While octopus has gained popularity on many seafood menus over the past few years, many chefs and restaurateurs have found it challenging to cook: leave it on the heat for too long and it becomes a rubbery, inedible chunk. While fresh seafood is always a good idea, extremely fresh dishes like Korean san-nakji can get a little too frisky for even the most adventurous palates.
But with the ideas of running the gamut from Japanese takoyaki to the myriad ceviches of South America, octopus done right can be pure culinary pleasure for both the chefs and the diners.
For tapas and pintxos, many bars in Spain cook octopus by grilling it until sweet and tender, then cutting it into bite-sized pieces, speared onto cocktail-picks with briny olives and slivers of roasted bell pepper, and later serve it as an appetizer or a partner to a glass of sangria. While in Japan, they take the notion of single mouthfuls further with the famous Osaka dumplings known as takoyaki, where tender octopus chunks are cooked within a sphere of savory batter.
Here is an example of a modern grilled octopus recipe that you can try in your restaurant:
As a main course, octopus can serve as a visual showstopper. Take a cue from restaurants in the Mediterranean where they serve a single grilled tentacle plated on either a bed of crisp salad greens or a rich puree made with potatoes or pulses. This dish is then dressed tableside with good olive oil, fresh herbs, and either a squeeze of citrus or a drizzle of balsamic vinegar. Likewise, smaller octopi can be poached, grilled, and then served similarly.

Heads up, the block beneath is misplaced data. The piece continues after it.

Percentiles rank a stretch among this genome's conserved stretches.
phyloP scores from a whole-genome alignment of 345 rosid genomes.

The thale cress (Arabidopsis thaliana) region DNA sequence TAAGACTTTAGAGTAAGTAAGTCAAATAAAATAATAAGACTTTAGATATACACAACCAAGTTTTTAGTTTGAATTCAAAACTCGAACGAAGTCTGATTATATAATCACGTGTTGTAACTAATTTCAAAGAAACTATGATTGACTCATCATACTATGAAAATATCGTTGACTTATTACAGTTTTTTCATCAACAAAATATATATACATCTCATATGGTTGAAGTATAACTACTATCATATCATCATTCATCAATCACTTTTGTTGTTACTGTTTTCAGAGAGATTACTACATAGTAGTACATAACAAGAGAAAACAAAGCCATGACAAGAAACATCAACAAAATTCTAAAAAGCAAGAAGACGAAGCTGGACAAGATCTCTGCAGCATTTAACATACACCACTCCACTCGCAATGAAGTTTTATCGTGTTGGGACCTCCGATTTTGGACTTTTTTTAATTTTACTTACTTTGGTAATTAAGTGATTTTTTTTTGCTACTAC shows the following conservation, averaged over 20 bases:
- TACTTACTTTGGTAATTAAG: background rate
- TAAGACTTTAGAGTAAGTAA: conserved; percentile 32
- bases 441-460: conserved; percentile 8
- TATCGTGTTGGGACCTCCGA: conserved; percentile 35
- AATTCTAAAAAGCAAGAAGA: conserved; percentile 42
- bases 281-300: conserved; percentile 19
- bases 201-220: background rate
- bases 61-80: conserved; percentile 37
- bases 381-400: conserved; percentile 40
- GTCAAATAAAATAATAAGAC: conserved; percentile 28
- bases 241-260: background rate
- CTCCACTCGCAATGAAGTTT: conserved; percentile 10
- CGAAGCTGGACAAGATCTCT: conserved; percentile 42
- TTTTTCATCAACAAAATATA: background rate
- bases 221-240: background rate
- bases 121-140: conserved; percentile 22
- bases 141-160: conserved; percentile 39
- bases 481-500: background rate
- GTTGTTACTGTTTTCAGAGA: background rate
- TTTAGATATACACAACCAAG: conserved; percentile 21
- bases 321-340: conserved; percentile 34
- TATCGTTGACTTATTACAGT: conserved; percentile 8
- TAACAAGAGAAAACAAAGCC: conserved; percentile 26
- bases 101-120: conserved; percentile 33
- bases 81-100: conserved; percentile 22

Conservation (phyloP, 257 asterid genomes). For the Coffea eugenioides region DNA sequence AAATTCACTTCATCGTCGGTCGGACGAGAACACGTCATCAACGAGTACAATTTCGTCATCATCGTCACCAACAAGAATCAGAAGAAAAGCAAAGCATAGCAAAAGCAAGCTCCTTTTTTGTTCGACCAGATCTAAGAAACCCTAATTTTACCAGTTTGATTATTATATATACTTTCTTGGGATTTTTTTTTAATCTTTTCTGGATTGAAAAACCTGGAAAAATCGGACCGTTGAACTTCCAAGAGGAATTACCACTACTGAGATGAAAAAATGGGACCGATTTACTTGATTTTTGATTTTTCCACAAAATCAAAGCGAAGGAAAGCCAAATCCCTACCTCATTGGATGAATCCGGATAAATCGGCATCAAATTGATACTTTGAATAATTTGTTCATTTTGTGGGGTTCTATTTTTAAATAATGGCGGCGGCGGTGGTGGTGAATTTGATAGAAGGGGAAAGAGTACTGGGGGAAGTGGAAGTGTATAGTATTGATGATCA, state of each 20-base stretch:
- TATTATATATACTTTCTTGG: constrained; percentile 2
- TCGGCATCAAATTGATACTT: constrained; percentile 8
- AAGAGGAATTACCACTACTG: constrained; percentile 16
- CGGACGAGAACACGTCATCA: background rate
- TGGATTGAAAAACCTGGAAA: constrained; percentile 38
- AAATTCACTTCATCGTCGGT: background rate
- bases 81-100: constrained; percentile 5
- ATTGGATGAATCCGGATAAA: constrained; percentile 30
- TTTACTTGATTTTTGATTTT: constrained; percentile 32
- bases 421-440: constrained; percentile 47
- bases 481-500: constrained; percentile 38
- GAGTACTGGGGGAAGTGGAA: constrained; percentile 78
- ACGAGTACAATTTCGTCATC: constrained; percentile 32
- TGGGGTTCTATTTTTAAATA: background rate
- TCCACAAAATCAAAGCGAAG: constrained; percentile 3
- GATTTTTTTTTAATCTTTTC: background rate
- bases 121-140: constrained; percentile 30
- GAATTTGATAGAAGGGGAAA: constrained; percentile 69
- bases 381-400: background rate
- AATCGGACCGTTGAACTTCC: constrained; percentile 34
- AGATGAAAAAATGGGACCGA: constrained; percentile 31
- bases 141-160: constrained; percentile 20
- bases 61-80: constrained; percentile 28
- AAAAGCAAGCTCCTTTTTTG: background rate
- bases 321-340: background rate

Tender raw octopus slices served as sushi topping in Japan for quite a long time, as well as a popular inclusion on mixed sashimi platters. Many South American nations, Peru in particular, also use the cephalopod as an ingredient for ceviche where the seafood is “cooked” in an acidic dressing compounded from citrus juice or vinegar and aromatic elements like shallots, ginger, and cilantro. A similar dish, Insalata di polpo, is served in Venice, Italy, as a part of a selection of Cicchetti – small plates served with wine and cocktails.
While many chefs and diners are familiar with octopus in its grilled and fresh forms, not many are aware that we can make it into hearty, substantial mains such as chowders and stews. Portugal has its polvo guisado where they cook chunks of octopus to a thick stew with tomatoes and wine. In the Philippines, the octopus is treated like squid in the kitchen and turned into ginataang pugita (octopus braised with red and green chilies in coconut milk) or cooked in adobo-style in its ink. Octopus is also a great addition to seafood-heavy paella or a topping for pasta.